They Called in The Experts, And Their “Before” Spaces Are Now Happily Ever Afters.
A SUBURBAN BACKYARD STUNNER in Timonium
Ann Carico is not a gardener — yet. However, after demanding shifts as a hospice nurse, the 56-year-old craved a place for peace and respite. “It’s something I dreamed about for years, to have a place to be surrounded by beauty,” says Carico. “I wanted a healing place, a space to meditate and recover from work.”
Carico’s parents bought the Timonium house new in 1961, on a half-acre. Since then, roads have widened and traffic snarls have increased. “Timonium has grown so much, so fast,” she says. “The noise never stops, and there is less green space. I needed a place apart from the busyness, a buffer from the noise of traffic.”
Carico selected Claire Jones of Claire Jones Landscapes, LLC to bring her tranquil retreat to life. Jones immediately understood the property’s priorities. The existing landscape was overexposed to Timonium Road. The front of the house featured a characterless builder’s cement path to the door, which was flanked by dull foundation plantings Jones refers to as “eyebrows.” The back of the house had a rickety wooden deck and a broken cement patio. The property lines had become overgrown tangles.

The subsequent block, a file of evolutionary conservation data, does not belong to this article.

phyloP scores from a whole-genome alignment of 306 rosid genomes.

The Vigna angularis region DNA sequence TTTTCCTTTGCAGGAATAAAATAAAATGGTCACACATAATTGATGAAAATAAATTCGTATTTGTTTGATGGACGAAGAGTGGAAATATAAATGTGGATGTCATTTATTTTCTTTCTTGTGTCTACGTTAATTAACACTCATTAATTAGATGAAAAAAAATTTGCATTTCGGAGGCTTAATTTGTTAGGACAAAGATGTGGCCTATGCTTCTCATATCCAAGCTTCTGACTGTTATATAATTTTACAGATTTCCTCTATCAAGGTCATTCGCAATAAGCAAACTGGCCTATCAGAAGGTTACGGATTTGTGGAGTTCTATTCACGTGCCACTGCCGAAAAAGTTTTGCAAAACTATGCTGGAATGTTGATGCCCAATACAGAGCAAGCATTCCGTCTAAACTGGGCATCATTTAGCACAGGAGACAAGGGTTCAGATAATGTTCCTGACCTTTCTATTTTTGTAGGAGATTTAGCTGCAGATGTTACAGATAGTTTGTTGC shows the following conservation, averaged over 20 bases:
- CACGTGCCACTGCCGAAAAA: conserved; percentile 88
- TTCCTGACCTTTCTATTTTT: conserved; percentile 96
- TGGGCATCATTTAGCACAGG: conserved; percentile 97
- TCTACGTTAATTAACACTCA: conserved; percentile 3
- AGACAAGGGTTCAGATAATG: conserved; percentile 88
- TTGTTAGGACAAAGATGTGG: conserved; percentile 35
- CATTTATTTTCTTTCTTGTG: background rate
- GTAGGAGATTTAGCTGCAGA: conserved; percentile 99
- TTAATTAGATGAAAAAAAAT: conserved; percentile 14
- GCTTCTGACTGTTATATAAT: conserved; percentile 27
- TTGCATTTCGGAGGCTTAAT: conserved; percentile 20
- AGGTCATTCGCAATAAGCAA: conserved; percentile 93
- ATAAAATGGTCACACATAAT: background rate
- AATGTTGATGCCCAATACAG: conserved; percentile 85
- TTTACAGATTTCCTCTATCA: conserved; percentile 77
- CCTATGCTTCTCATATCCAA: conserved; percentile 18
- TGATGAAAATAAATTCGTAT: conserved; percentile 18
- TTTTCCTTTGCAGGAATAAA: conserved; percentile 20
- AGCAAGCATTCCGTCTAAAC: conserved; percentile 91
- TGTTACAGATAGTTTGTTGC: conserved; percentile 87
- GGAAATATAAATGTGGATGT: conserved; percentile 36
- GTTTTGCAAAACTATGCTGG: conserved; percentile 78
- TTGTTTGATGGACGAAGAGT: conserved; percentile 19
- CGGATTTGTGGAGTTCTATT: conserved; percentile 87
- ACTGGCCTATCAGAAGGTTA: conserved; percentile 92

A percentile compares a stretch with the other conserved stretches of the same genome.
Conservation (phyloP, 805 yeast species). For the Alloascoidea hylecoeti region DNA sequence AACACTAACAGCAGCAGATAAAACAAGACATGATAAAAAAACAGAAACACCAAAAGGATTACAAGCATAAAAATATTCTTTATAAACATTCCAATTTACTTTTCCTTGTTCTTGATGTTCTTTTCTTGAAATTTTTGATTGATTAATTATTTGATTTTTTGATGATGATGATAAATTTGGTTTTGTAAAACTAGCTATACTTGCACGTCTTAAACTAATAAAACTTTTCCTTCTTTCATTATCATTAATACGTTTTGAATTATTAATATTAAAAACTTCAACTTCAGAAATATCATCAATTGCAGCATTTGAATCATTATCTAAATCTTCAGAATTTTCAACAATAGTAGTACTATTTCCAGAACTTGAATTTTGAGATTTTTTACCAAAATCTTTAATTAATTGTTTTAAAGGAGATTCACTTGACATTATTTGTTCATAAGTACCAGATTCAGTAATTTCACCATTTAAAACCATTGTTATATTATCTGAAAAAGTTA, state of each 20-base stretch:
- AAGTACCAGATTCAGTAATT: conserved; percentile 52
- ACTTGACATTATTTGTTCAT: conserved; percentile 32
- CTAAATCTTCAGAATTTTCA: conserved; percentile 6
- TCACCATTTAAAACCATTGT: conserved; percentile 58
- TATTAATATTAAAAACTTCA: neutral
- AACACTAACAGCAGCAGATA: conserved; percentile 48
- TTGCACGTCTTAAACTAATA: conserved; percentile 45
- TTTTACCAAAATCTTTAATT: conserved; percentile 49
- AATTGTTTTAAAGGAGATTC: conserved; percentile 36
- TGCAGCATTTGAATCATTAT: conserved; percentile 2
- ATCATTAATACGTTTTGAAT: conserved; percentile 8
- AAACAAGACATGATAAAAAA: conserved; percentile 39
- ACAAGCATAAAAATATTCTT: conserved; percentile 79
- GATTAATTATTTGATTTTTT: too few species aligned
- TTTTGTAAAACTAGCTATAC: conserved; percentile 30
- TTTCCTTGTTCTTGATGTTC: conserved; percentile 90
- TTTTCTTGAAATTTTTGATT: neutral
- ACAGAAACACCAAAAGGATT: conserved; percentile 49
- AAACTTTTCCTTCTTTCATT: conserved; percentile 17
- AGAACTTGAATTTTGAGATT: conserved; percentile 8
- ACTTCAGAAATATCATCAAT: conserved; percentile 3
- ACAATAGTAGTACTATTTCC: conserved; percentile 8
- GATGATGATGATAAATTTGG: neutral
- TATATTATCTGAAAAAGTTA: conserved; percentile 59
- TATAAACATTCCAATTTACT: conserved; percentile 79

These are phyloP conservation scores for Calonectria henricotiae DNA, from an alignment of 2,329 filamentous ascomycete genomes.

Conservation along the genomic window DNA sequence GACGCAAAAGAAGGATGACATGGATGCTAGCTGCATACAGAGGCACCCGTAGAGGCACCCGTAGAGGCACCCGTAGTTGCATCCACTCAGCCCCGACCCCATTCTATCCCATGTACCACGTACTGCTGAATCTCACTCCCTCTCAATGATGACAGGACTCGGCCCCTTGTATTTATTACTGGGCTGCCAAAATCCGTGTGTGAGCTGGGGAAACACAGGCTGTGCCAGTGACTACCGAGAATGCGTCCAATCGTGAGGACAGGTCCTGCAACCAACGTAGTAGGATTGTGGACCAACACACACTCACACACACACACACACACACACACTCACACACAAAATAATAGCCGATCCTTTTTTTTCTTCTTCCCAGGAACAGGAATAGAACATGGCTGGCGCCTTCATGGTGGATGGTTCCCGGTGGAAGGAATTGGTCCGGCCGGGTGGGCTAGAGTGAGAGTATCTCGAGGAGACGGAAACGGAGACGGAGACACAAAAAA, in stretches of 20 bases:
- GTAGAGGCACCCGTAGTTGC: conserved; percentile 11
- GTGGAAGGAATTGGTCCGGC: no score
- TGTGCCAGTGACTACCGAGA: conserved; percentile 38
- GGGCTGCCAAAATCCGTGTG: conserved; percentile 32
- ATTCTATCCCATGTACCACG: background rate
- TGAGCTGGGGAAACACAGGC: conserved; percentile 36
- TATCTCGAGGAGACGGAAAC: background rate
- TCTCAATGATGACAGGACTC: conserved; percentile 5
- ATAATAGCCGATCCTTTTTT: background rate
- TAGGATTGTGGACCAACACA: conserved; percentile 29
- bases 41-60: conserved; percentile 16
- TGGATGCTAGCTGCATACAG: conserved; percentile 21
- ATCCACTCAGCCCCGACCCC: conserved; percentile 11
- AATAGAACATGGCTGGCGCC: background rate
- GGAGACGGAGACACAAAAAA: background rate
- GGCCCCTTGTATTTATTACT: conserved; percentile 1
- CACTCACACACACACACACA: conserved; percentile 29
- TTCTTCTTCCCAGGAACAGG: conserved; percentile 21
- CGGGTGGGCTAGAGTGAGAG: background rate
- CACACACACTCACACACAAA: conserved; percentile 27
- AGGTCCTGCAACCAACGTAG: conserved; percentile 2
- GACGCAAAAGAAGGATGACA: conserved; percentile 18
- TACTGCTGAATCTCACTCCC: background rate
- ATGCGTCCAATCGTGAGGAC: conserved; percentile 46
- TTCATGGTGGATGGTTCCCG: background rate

And there was an additional challenge: Deer.
“Even though this is a dense suburban area, we could plant something and the next day it would be eaten,” says Jones. “I was careful to select plants with all season interest that were deer resistant — and no invasives.”
Unlike some homeowners who might choose to eradicate road noise and nosy neighbors with a fence, “Ann wanted something her neighbors would want to look at,” Jones recalls. When selecting plants to screen the front yard, Jones bypassed the traditional options like Leyland Cypress — known for its density — opting for a mixed border of cherry laurel, different species of viburnum and the occasional holly that would provide privacy without growing into an impenetrable green wall.
The old walkways were ripped out and replaced with a sweeping path of bluestone. In acknowledgement of Carico’s love of flowering trees, the front yard is anchored by a crepe myrtle, a dogwood and a flowering ‘Kwanzan’ cherry. Several azaleas were preserved from the existing yard. They fit perfectly with Carico’s preferred color scheme of pinks, whites, blues and purples. Plants were selected for their year-round interest, like the dwarf Nandina ‘Firepower’ that lines the new sidewalk. Its lime green leaves turn a brilliant red each autumn.